MYELITIS is a relatively rare condition and experts are unsure of the exact cause of it.
It is most common in ages 10 to 19 and 30 to 39, but can occur at any time.
What is myelitis?
Myelitis is a neurological condition that happens when both sides of the same section of the spinal cord become inflamed.
Inflammation to the spinal cord can cause damage to the myelin (the substance that covers your nerves) or axon (nerve fiber) – which can result in paralysis and sensory loss.
Loss of myelin can also lead to spinal cord scarring, which then blocks nerve impulses and results in physical problems.
Myelitis is classified to several categories, depending on the area or the cause, however any inflammatory attack on the spinal cord is usually referred to as transverse myelitis.
It is not known what the exact cause is, but the inflammation that leads to it can result as a side effect of other conditions such as Lyme disease, syphilis and measles.
In other cases, some people can suffer from myelitis as a result of spinal injuries and defects, or vascular diseases.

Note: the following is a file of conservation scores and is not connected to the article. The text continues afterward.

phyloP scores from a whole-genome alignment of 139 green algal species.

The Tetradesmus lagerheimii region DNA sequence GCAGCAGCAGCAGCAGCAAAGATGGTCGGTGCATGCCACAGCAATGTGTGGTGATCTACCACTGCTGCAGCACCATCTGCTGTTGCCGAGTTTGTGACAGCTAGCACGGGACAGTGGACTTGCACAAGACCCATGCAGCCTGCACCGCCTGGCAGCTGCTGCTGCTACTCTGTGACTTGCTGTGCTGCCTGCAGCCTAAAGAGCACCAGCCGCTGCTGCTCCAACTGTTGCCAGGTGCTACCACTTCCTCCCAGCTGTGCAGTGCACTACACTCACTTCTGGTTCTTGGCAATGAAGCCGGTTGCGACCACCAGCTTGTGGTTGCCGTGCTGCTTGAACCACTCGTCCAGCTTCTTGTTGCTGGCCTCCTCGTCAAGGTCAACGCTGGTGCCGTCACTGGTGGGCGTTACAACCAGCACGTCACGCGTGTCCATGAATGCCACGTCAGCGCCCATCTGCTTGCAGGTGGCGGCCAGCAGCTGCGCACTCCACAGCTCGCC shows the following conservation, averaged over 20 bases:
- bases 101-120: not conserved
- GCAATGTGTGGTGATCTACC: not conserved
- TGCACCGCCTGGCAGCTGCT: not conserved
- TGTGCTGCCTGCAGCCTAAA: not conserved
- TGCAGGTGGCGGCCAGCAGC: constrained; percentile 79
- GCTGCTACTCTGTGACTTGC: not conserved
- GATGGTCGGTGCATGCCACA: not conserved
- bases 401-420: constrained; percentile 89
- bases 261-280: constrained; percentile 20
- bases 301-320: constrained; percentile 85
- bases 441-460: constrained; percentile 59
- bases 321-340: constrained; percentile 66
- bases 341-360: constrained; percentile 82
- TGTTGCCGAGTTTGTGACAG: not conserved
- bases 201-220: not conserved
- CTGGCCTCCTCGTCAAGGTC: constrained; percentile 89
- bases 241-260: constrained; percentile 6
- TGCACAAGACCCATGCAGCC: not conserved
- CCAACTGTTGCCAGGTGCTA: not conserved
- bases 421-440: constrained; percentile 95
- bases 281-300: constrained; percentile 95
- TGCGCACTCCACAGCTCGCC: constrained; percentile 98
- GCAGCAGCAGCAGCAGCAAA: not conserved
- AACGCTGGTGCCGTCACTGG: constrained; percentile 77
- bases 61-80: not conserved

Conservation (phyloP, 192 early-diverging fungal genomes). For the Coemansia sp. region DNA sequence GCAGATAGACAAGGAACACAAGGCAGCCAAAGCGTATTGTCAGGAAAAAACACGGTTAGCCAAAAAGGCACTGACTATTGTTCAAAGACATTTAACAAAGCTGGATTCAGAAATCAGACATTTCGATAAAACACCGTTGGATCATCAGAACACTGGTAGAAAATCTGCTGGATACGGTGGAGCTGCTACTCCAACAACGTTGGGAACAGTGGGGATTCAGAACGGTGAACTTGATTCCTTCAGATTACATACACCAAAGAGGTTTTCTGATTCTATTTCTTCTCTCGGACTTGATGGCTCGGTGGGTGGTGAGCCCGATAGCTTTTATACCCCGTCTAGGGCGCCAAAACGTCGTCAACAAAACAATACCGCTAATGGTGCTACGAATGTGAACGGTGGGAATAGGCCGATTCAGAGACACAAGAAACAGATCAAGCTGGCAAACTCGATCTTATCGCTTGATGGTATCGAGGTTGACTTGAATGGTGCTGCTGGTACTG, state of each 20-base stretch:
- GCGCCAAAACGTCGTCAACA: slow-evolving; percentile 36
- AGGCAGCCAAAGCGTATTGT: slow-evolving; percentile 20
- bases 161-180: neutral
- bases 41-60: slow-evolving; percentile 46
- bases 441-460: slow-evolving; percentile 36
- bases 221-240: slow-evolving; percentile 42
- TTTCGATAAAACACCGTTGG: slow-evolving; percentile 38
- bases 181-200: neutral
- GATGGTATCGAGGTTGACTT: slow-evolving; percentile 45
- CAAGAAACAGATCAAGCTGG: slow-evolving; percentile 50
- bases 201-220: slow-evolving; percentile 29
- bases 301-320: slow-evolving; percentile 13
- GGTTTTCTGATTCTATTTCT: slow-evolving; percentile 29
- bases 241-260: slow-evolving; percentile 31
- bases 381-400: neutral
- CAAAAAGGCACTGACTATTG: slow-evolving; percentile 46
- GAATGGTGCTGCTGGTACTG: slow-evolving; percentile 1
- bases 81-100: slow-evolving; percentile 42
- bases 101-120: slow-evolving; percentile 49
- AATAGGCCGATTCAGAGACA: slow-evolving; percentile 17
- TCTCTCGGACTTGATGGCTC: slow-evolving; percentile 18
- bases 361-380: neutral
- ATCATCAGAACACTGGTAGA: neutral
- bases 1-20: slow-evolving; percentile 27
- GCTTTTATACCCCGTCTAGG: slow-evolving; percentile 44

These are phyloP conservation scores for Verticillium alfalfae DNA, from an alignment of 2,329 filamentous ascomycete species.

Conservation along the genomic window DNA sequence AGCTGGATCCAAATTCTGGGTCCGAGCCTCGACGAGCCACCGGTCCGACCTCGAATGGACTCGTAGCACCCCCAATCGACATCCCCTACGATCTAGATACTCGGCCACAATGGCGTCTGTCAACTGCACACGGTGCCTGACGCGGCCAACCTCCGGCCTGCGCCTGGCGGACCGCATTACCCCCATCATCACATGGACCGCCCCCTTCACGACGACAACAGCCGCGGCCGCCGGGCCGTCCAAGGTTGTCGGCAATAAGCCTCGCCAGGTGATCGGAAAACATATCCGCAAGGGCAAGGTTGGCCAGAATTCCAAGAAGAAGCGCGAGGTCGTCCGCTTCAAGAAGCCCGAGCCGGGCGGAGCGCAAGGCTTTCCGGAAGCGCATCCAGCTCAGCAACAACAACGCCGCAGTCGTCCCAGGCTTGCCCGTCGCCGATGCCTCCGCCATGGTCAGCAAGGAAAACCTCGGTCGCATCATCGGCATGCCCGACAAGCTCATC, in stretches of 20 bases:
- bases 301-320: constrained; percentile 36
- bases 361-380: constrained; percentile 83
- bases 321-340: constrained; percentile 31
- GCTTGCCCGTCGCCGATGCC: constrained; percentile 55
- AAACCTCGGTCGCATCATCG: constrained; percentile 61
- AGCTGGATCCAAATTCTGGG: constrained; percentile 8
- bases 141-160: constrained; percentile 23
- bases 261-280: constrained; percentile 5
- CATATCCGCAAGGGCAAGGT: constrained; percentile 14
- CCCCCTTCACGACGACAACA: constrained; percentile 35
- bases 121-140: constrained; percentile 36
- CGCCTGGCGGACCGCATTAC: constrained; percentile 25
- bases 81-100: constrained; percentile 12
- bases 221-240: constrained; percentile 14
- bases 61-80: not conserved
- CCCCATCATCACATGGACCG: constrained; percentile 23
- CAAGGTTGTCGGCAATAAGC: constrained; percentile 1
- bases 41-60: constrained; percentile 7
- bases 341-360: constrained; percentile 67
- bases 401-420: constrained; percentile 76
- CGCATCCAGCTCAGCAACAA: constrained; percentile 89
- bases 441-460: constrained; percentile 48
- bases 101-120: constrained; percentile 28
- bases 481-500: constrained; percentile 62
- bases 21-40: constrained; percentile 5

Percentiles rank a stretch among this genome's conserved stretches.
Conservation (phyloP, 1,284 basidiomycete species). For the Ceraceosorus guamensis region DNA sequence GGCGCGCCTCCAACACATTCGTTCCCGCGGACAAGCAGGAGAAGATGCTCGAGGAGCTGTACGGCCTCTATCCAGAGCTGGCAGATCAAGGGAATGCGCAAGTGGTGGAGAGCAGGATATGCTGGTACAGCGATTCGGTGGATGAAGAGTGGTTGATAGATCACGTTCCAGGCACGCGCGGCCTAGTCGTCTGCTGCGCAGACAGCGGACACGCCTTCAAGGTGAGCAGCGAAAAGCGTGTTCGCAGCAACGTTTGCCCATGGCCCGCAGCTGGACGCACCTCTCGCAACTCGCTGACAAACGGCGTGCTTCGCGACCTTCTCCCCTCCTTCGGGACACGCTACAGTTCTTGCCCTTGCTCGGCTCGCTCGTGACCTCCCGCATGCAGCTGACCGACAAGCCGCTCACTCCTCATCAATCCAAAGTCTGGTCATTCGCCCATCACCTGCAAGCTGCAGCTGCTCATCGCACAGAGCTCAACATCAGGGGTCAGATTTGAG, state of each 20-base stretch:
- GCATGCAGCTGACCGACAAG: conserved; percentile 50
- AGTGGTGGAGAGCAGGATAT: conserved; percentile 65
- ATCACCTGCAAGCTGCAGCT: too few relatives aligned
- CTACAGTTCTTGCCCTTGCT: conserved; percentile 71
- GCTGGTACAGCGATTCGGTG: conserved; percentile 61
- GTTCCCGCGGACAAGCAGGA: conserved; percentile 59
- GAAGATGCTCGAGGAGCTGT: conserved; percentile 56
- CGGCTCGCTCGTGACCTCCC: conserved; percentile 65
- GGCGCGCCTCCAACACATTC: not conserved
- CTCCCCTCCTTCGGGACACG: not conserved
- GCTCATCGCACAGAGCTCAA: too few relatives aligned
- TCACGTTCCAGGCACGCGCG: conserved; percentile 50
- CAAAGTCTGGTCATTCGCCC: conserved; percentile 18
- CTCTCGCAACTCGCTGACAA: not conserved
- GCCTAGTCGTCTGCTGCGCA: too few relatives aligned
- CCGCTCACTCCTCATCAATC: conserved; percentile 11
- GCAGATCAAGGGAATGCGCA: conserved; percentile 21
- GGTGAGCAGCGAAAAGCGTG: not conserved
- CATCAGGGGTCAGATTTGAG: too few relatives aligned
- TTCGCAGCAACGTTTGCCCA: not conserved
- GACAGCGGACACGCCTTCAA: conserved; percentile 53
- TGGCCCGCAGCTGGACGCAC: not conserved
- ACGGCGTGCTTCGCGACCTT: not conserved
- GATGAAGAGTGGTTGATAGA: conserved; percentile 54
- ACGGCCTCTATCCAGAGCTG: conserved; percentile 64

This is because these reduce the amount of oxygen in spinal cord tissue, which can cause nerve cells to die, leading to the inflammation that leads to myelitis.
What are the symptoms of myelitis?
Symptoms of myelitis can come on very quickly within the space of a few hours or days, or over one to two weeks.
According to Johns Hopkins Medicines, symptoms include back or neck pain, weakness in arms or legs, abnormal feelings in the legs such as burning or tingling, and loss of bladder or bowel control.
Symptoms can occur in different parts of the body depending on which part of the spinal cord is inflamed.
For example, people with inflammation in the neck usually feel symptoms from the neck down.
Whereas inflammation in the middle of the spine often causes issues from the waist down.
Myelitis affects everyone differently, and other symptoms can include headaches, tiredness and muscle spasms.
Is Myelitis fatal?
There is currently no cure for myelitis, but it is not thought of as fatal.
Around one in three people with myelitis make a good or full recovery.
A third may experience some recovery, while the remainder will make little or no recovery and have a permanent disability.
After diagnosis, recovery usually begins within two months and can continue for up to two years or more.
Myelitis can leave some sufferers with permanent physical disabilities, such as muscle stiffness, loss of bowel or bladder function, muscle weakness, or even paralysis.
Some people may use a wheelchair for all or part of their lives, while others may have no visible symptoms.